We will:

  • install the data-collection agent (the only software we will need to install)
  • define the assessment target
  • define the assessment template (what we will scan for) and execute it
  • review and act on the findings



Step 1: Install the agent on the monitored server

Let’s pick the Amazon Linux virtual machine (the agent is supported also on other operating systems [7]). We will download the agent package and run the installation script as root on the target virtual machine:


bash install


Step 2: Define the assessment target

Sign into the AWS console, proceed to the Amazon Inspector service and hit the Get Started button (we do not need to deploy any other software).

On the Welcome page select the Advanced Setup and define the assessment target – the list of servers you would like to scan.  Define the name of the target, lookup the monitored host by its tag (in this case our server is tagged with the Project=isblog key-value pair), uncheck the Install Agents option (we have done that already in the step 1) and hit next.

Defining the assessment target - the servers we will scan


Step 3: Define and run the assessment template

The assessment template links together the target and the assessment rules (what vulnerabilities we will be looking for). On the template page we will enter the name of the template, confirm the target we just defined, leave all four assessment packages enabled, and leave the duration set to 1 hour. Then “Create and Run”.

Defining the assessment rules - the vulnerabilities or configuration weaknesses we will scan for


Step 4: Review and act on the findings

This is the most important step. The findings are categorized by severity and by the rules package, for example, Common Vulnerabilities and Exposures (CVEs) [8], Network Reachability [9], CIS Benchmark [10], or Security best practices [11]. We could export the data, receive the report as pdf, or have it emailed to us upon completion. And once the vulnerabilities are mitigated we will repeat the assessment to confirm the resolution.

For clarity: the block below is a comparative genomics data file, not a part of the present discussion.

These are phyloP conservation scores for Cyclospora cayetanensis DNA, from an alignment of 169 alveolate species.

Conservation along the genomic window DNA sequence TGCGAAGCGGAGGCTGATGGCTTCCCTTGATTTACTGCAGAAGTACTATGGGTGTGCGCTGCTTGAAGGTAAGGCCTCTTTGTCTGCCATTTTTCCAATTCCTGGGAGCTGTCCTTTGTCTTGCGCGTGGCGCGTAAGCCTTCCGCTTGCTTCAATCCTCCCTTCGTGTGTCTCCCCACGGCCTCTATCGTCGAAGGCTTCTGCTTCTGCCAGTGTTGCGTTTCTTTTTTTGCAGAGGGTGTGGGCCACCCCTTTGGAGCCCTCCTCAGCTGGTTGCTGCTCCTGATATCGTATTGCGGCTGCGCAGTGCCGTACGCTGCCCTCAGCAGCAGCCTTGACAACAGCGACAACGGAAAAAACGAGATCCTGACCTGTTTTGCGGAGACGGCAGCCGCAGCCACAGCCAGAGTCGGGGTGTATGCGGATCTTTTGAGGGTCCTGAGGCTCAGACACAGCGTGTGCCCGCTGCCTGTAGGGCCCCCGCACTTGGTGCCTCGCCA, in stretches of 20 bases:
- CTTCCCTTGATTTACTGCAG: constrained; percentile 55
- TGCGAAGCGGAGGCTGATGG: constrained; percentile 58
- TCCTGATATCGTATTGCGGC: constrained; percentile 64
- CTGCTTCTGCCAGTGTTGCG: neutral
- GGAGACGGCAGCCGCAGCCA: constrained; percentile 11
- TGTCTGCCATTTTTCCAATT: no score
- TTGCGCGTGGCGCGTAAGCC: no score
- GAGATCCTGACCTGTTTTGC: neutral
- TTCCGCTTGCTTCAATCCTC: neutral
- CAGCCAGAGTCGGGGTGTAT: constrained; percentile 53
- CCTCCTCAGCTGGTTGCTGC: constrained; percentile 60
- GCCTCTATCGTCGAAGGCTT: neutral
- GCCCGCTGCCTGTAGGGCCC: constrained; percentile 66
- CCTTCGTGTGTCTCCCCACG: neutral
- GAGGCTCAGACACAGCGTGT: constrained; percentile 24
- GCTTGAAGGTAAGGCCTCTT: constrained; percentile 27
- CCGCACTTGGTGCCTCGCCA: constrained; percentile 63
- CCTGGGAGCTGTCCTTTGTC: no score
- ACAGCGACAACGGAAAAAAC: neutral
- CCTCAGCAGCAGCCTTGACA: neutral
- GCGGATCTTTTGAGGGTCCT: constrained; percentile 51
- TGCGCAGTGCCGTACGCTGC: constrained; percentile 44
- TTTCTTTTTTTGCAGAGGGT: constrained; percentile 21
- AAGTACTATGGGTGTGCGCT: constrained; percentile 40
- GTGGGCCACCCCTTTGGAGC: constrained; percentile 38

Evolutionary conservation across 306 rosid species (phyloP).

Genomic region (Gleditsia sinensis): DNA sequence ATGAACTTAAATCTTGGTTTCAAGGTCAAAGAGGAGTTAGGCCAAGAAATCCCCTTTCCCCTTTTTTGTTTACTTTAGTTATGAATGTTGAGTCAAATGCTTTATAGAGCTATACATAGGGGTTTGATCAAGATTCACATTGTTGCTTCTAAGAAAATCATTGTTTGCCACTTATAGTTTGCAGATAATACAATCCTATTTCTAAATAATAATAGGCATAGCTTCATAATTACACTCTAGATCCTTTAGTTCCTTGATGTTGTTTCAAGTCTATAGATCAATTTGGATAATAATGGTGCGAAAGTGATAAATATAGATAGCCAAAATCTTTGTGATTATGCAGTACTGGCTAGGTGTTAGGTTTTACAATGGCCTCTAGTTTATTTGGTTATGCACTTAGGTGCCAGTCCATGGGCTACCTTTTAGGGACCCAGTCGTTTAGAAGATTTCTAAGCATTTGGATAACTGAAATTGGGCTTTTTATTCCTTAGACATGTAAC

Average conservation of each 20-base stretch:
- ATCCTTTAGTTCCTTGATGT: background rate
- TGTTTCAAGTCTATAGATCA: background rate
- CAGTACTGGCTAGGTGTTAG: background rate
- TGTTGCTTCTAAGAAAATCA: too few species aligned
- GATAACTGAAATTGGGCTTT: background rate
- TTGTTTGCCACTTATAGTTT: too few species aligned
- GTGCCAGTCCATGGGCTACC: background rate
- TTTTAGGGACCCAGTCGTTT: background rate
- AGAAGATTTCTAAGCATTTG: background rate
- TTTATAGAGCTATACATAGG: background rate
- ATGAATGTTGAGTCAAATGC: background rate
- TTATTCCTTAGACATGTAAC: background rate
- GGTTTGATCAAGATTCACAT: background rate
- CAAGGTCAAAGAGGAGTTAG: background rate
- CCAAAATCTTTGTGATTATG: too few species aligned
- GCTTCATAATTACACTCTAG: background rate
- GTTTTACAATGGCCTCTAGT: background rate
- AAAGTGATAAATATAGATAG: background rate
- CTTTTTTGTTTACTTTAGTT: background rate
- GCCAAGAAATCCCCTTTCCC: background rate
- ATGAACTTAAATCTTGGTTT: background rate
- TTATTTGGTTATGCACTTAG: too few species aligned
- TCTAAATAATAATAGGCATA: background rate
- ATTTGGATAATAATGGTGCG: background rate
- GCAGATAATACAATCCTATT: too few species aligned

Reviewing the assessment findings


Cost? Presently [12] the cost for the assessment we just ran would be US$0.45. As with many AWS services there are volume discounts and the initial free tier.

Amazon Inspector also comes with a command line interface and APIs similarly to other AWS tools. Alternatives to Amazon Inspector are available from the AWS Marketplace, e.g., Tenable Nessus Scanner.  While the Nessus Scanner provides a variety of options, it requires its own virtual machine, and has a different pricing model. 


Despite the various data breaches, cloud has potential advantages in security over on-premise but it depends on the implementation by both the solution provider and the customer.

Three take-aways from this blog post:

  1. Cloud-native security tools require little or no installation effort.
  2. Native cloud tools support automation and integration.
  3. Cloud security is a shared responsibility between the provider and the customer.


Written by: Zdenek Nejedly (Identity and Access Management Senior Analyst, Information Security)

Randall Munroe


[13] Randall Munroe: The Cloud